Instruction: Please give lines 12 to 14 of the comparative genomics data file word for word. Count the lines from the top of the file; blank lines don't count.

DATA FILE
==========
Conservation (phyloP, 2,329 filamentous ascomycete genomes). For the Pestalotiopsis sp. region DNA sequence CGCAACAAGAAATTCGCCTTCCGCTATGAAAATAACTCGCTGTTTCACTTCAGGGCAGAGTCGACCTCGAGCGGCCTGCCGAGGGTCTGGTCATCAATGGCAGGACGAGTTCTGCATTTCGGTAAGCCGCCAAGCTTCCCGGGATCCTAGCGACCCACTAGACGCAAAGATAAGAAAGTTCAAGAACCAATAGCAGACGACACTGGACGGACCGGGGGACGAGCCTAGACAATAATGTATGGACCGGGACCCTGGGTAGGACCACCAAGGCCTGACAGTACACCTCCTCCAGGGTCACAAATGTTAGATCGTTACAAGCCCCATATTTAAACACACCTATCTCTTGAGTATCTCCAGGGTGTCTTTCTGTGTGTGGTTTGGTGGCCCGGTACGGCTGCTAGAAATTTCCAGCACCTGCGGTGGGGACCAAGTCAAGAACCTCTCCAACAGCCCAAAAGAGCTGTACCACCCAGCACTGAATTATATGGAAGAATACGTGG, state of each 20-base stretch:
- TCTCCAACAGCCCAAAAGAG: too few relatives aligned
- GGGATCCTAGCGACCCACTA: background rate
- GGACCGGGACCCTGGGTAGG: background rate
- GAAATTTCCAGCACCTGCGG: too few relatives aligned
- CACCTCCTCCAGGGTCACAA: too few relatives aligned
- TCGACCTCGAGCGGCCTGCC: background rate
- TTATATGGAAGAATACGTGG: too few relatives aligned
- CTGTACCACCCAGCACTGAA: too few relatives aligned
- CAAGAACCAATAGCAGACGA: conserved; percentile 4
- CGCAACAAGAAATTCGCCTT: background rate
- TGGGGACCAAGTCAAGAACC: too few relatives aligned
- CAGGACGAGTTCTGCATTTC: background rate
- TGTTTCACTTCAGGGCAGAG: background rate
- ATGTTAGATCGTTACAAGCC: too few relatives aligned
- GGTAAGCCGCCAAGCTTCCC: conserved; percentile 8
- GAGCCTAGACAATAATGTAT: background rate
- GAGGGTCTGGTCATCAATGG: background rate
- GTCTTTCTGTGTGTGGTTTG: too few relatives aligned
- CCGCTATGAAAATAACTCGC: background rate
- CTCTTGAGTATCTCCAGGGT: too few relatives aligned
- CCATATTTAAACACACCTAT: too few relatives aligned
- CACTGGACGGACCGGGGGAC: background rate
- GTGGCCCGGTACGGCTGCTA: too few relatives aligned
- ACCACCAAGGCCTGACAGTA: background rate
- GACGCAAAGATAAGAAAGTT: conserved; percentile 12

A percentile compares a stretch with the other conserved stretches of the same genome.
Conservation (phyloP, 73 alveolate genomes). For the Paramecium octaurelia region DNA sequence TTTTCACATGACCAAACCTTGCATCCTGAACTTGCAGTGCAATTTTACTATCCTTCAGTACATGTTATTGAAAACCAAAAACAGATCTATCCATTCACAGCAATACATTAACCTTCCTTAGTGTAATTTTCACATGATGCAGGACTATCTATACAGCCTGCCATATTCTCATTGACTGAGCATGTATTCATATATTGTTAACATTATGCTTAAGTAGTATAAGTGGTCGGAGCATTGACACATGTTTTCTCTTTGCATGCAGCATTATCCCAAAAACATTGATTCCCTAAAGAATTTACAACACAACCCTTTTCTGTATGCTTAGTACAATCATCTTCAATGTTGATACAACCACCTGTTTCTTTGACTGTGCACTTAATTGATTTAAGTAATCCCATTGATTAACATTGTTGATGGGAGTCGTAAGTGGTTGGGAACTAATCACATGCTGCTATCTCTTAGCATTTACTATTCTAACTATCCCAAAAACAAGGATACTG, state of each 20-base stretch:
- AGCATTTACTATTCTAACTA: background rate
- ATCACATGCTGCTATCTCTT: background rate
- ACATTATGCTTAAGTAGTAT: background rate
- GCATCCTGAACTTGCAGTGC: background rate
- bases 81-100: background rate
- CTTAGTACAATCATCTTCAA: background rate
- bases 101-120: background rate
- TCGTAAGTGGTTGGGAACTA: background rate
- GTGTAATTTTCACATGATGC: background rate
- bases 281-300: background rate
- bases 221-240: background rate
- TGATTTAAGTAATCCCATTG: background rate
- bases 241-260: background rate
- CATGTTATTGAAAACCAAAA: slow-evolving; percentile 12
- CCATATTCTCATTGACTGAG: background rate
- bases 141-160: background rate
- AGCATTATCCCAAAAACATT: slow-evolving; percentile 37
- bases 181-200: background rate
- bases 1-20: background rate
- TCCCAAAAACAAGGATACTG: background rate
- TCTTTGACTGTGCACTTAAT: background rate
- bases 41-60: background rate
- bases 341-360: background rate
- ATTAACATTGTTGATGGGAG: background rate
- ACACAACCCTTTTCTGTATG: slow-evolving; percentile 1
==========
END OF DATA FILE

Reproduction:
- TGGGGACCAAGTCAAGAACC: too few relatives aligned
- CAGGACGAGTTCTGCATTTC: background rate
- TGTTTCACTTCAGGGCAGAG: background rate